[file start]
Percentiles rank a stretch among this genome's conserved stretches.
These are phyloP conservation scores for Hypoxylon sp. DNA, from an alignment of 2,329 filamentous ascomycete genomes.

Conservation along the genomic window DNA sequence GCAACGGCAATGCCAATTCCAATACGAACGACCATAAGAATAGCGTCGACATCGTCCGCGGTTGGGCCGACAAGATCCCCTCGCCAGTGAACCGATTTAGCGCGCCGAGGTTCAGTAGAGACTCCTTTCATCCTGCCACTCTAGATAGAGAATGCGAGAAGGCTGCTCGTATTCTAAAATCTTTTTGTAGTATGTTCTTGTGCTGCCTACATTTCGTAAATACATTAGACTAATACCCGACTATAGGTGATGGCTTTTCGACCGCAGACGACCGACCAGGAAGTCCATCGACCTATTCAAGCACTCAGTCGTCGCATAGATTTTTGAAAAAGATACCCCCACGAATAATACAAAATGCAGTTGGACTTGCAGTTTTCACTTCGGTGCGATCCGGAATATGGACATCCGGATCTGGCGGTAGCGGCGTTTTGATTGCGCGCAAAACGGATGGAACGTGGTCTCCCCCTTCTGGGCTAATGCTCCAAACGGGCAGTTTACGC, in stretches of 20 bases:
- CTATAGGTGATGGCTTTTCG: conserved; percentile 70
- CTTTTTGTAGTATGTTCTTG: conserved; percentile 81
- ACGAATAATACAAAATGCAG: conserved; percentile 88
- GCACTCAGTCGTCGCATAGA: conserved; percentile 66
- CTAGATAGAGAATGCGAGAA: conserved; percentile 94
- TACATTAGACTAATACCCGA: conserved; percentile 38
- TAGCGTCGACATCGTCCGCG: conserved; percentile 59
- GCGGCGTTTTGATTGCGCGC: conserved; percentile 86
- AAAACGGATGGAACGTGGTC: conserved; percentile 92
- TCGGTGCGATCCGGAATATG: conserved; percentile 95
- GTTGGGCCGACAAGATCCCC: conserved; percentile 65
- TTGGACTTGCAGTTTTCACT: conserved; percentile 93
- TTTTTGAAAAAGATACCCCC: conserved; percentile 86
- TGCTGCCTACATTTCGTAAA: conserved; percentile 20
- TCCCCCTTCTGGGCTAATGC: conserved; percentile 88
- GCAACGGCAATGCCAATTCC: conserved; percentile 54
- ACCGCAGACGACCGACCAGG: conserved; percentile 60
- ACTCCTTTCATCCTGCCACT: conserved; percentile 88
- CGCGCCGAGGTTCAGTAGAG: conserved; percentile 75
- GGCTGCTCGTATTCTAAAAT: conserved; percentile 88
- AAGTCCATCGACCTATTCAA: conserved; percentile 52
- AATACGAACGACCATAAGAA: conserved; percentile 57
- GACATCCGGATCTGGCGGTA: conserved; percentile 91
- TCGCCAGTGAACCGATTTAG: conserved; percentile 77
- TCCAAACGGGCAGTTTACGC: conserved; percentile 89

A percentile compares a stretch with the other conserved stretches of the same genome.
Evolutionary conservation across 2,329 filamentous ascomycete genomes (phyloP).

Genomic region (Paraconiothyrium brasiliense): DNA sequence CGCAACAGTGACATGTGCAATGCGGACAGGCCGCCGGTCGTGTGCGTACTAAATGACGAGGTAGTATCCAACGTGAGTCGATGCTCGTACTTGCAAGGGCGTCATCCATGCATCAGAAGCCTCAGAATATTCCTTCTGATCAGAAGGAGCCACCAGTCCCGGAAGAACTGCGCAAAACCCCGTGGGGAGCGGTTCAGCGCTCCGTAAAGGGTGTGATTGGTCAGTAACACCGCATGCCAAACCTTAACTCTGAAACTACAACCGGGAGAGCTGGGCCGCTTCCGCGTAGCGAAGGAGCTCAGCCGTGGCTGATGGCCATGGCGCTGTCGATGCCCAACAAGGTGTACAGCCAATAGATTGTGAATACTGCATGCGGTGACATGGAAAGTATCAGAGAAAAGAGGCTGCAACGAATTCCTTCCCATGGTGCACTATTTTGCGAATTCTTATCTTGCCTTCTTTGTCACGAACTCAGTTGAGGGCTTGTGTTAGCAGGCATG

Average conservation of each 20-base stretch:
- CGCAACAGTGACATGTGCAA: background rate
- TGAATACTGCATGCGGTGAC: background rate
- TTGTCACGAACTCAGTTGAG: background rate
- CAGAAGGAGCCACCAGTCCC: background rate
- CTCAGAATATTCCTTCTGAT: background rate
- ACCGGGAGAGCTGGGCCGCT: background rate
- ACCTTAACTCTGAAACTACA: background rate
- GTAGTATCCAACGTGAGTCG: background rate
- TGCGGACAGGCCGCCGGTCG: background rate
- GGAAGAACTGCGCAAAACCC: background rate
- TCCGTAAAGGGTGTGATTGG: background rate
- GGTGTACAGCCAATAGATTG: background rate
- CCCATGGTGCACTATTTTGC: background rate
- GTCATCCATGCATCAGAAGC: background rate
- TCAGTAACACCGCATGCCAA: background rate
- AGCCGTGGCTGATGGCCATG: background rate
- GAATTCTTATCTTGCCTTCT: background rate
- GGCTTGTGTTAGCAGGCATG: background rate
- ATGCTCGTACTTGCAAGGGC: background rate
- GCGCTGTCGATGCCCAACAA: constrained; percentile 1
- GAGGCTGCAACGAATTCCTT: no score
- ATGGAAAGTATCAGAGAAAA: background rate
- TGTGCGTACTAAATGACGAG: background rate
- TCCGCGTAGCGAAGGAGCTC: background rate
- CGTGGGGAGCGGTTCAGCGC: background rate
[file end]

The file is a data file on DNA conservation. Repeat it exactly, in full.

Percentiles rank a stretch among this genome's conserved stretches.
These are phyloP conservation scores for Hypoxylon sp. DNA, from an alignment of 2,329 filamentous ascomycete genomes.

Conservation along the genomic window DNA sequence GCAACGGCAATGCCAATTCCAATACGAACGACCATAAGAATAGCGTCGACATCGTCCGCGGTTGGGCCGACAAGATCCCCTCGCCAGTGAACCGATTTAGCGCGCCGAGGTTCAGTAGAGACTCCTTTCATCCTGCCACTCTAGATAGAGAATGCGAGAAGGCTGCTCGTATTCTAAAATCTTTTTGTAGTATGTTCTTGTGCTGCCTACATTTCGTAAATACATTAGACTAATACCCGACTATAGGTGATGGCTTTTCGACCGCAGACGACCGACCAGGAAGTCCATCGACCTATTCAAGCACTCAGTCGTCGCATAGATTTTTGAAAAAGATACCCCCACGAATAATACAAAATGCAGTTGGACTTGCAGTTTTCACTTCGGTGCGATCCGGAATATGGACATCCGGATCTGGCGGTAGCGGCGTTTTGATTGCGCGCAAAACGGATGGAACGTGGTCTCCCCCTTCTGGGCTAATGCTCCAAACGGGCAGTTTACGC, in stretches of 20 bases:
- CTATAGGTGATGGCTTTTCG: conserved; percentile 70
- CTTTTTGTAGTATGTTCTTG: conserved; percentile 81
- ACGAATAATACAAAATGCAG: conserved; percentile 88
- GCACTCAGTCGTCGCATAGA: conserved; percentile 66
- CTAGATAGAGAATGCGAGAA: conserved; percentile 94
- TACATTAGACTAATACCCGA: conserved; percentile 38
- TAGCGTCGACATCGTCCGCG: conserved; percentile 59
- GCGGCGTTTTGATTGCGCGC: conserved; percentile 86
- AAAACGGATGGAACGTGGTC: conserved; percentile 92
- TCGGTGCGATCCGGAATATG: conserved; percentile 95
- GTTGGGCCGACAAGATCCCC: conserved; percentile 65
- TTGGACTTGCAGTTTTCACT: conserved; percentile 93
- TTTTTGAAAAAGATACCCCC: conserved; percentile 86
- TGCTGCCTACATTTCGTAAA: conserved; percentile 20
- TCCCCCTTCTGGGCTAATGC: conserved; percentile 88
- GCAACGGCAATGCCAATTCC: conserved; percentile 54
- ACCGCAGACGACCGACCAGG: conserved; percentile 60
- ACTCCTTTCATCCTGCCACT: conserved; percentile 88
- CGCGCCGAGGTTCAGTAGAG: conserved; percentile 75
- GGCTGCTCGTATTCTAAAAT: conserved; percentile 88
- AAGTCCATCGACCTATTCAA: conserved; percentile 52
- AATACGAACGACCATAAGAA: conserved; percentile 57
- GACATCCGGATCTGGCGGTA: conserved; percentile 91
- TCGCCAGTGAACCGATTTAG: conserved; percentile 77
- TCCAAACGGGCAGTTTACGC: conserved; percentile 89

A percentile compares a stretch with the other conserved stretches of the same genome.
Evolutionary conservation across 2,329 filamentous ascomycete genomes (phyloP).

Genomic region (Paraconiothyrium brasiliense): DNA sequence CGCAACAGTGACATGTGCAATGCGGACAGGCCGCCGGTCGTGTGCGTACTAAATGACGAGGTAGTATCCAACGTGAGTCGATGCTCGTACTTGCAAGGGCGTCATCCATGCATCAGAAGCCTCAGAATATTCCTTCTGATCAGAAGGAGCCACCAGTCCCGGAAGAACTGCGCAAAACCCCGTGGGGAGCGGTTCAGCGCTCCGTAAAGGGTGTGATTGGTCAGTAACACCGCATGCCAAACCTTAACTCTGAAACTACAACCGGGAGAGCTGGGCCGCTTCCGCGTAGCGAAGGAGCTCAGCCGTGGCTGATGGCCATGGCGCTGTCGATGCCCAACAAGGTGTACAGCCAATAGATTGTGAATACTGCATGCGGTGACATGGAAAGTATCAGAGAAAAGAGGCTGCAACGAATTCCTTCCCATGGTGCACTATTTTGCGAATTCTTATCTTGCCTTCTTTGTCACGAACTCAGTTGAGGGCTTGTGTTAGCAGGCATG

Average conservation of each 20-base stretch:
- CGCAACAGTGACATGTGCAA: background rate
- TGAATACTGCATGCGGTGAC: background rate
- TTGTCACGAACTCAGTTGAG: background rate
- CAGAAGGAGCCACCAGTCCC: background rate
- CTCAGAATATTCCTTCTGAT: background rate
- ACCGGGAGAGCTGGGCCGCT: background rate
- ACCTTAACTCTGAAACTACA: background rate
- GTAGTATCCAACGTGAGTCG: background rate
- TGCGGACAGGCCGCCGGTCG: background rate
- GGAAGAACTGCGCAAAACCC: background rate
- TCCGTAAAGGGTGTGATTGG: background rate
- GGTGTACAGCCAATAGATTG: background rate
- CCCATGGTGCACTATTTTGC: background rate
- GTCATCCATGCATCAGAAGC: background rate
- TCAGTAACACCGCATGCCAA: background rate
- AGCCGTGGCTGATGGCCATG: background rate
- GAATTCTTATCTTGCCTTCT: background rate
- GGCTTGTGTTAGCAGGCATG: background rate
- ATGCTCGTACTTGCAAGGGC: background rate
- GCGCTGTCGATGCCCAACAA: constrained; percentile 1
- GAGGCTGCAACGAATTCCTT: no score
- ATGGAAAGTATCAGAGAAAA: background rate
- TGTGCGTACTAAATGACGAG: background rate
- TCCGCGTAGCGAAGGAGCTC: background rate
- CGTGGGGAGCGGTTCAGCGC: background rate